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In this June 23, 2010 file photo, a Twitter sign hangs at the offices of Twitter Inc., in San Francisco. It took about 18 months for Twitter to go from its first tweet - sent five years ago Tuesday - to getting 500,000 users. Now, an average of almost 500,000 new accounts are registered each day. (AP Photo/Jeff Chiu, File)

Jeff Chiu/The Associated Press

A graphic designer who frequently engages in combative conversations on Twitter has been charged with criminal harassment, in another reminder that police officers are just as likely to intervene online as they are in the real world if they think someone is breaking the law.

Toronto Police said they charged a man Wednesday after Steph Guthrie filed a complaint about an artist she met to discuss a poster she needed to get designed for a women's group event. She said she began noticing him sending sexual messages to others, but when she made it clear the advances were unwelcome, the tone shifted and she began to feel afraid.

Her complaint sent officers to their Twitter accounts, and they began scouring the service's feeds for any tweets that could help them build their case. While Ms. Guthrie blocked the user and tried to cut off contact, her friends were receiving similar messages that they would forward to her via e-mail.

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Several other Twitter users said Wednesday they plan to come forward to police in the coming days with similar stories. They all said that conversations would start civilly, but they would get a flood of angry messages tagged "#fascistfeminist" when they complained about the user's messages.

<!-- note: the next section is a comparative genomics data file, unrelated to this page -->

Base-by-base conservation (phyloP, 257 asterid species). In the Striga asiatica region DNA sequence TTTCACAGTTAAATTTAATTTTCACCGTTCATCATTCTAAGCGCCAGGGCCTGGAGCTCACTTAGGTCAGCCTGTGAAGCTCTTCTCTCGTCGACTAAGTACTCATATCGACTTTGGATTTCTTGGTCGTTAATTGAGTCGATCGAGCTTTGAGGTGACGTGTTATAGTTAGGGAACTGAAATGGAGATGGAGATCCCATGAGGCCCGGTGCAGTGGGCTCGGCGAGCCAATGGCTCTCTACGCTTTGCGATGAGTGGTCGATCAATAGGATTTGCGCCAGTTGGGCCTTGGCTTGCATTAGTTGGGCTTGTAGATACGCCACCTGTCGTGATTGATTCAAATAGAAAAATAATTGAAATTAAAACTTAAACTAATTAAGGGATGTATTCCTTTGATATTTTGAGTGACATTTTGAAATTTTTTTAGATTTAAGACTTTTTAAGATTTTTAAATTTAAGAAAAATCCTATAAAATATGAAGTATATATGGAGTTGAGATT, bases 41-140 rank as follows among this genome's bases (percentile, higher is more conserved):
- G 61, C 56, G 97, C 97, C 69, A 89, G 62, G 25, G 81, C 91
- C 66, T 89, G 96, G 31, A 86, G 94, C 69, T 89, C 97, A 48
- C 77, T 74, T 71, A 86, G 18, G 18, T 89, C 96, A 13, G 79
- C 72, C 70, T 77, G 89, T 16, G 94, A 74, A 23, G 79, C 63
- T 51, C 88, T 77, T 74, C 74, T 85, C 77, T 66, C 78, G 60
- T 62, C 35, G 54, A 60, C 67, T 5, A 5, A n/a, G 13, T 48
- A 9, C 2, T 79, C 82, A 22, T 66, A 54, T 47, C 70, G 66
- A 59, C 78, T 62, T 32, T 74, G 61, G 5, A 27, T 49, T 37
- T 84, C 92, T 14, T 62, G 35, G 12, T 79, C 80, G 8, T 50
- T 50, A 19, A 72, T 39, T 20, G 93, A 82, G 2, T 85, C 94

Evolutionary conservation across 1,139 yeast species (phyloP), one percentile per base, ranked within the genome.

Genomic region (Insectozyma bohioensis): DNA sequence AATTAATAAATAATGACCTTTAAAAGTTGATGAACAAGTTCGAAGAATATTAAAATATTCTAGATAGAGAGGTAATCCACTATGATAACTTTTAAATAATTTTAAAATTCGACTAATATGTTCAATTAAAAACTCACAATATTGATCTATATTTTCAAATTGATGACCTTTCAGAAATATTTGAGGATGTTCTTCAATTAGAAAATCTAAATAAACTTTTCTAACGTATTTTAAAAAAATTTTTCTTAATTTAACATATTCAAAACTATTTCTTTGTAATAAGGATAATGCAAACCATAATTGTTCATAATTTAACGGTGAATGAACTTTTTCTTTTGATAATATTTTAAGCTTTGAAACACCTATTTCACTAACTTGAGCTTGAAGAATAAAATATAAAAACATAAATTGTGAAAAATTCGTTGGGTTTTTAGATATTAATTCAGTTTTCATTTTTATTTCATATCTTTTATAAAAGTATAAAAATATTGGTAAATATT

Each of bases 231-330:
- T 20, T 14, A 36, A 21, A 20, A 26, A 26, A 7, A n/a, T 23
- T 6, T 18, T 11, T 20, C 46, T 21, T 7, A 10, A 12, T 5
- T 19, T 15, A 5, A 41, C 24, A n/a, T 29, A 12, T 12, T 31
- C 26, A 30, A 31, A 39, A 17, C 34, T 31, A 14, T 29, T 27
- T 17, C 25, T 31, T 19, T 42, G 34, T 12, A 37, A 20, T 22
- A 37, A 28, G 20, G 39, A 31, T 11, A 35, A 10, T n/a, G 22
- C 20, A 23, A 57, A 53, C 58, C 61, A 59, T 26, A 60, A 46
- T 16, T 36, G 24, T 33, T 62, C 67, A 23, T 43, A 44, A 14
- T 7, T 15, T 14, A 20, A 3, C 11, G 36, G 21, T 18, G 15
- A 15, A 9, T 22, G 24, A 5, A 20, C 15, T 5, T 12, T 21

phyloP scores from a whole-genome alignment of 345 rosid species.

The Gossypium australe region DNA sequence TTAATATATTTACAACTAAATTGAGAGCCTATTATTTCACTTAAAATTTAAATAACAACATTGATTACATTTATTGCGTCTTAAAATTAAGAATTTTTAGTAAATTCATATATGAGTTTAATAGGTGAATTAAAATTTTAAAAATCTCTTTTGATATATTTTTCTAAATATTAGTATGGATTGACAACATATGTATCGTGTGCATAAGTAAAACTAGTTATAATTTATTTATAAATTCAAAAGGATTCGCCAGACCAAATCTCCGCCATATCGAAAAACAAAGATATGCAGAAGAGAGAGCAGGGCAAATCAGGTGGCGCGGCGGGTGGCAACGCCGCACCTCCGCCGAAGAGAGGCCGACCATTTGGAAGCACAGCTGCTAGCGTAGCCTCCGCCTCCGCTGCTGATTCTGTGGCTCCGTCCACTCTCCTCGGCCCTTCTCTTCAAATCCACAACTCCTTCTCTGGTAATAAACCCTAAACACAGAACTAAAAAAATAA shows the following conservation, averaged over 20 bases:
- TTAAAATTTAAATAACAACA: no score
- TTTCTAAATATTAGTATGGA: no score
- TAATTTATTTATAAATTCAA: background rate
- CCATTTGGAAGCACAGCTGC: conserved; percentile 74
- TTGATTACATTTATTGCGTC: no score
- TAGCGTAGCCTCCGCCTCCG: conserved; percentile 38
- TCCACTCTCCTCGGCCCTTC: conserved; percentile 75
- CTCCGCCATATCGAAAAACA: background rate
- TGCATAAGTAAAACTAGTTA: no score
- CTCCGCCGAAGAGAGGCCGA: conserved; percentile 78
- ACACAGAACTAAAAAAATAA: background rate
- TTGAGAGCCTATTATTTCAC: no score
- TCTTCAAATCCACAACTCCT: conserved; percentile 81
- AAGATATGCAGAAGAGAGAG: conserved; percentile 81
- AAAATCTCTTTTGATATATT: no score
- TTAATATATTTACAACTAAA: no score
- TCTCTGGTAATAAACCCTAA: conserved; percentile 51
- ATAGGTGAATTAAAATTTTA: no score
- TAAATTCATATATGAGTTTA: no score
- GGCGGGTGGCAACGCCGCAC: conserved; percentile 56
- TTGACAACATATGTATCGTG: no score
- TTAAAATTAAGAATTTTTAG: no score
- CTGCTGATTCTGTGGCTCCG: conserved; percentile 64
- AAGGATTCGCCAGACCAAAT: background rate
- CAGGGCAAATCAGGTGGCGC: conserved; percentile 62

The messages have since been deleted from the user's account.

"Fortunately I have a good electronic record," she said. "I think it's important people realize that what happens online actually matters in the real world."

Much of what happened between Ms. Guthrie and the user took place in public, with other Twitter users following closely as the original argument intensified.

Ms. Guthrie said her public role as a feminist activist in the city had nothing to do with her decision to go to police – she said she was legitimately frightened by the tone of the conversations when she unsuccessfully asked the man to break off contact in August.

"This isn't some kind of publicity stunt," she said. "We do have laws."

Police took the unusual step of releasing the man's Twitter name yesterday, which is still active, as well as his most recent profile picture. Constable Wendy Drummond said they decided to include the information because they believe there are other women who may have been harassed, and they hope it triggers their memories.

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It's not completely unprecedented – there have been several instances of harassment via dating sites in which police have released both profile pictures and user names in a bid to generate leads.

"It's for investigative reasons that we disclose that," she said. "We do it because the accused met the person through the use of Twitter, and the harassing was through Twitter. We do believe there are other victims out there and we put that info out there to make sure they are aware of what's going on."

Police said they charged Gregory Allan Elliott, 52, with criminal harassment and breach of a peace bond. He uses the name @greg_a_elliott on Twitter, police said.

He could not be reached for comment.

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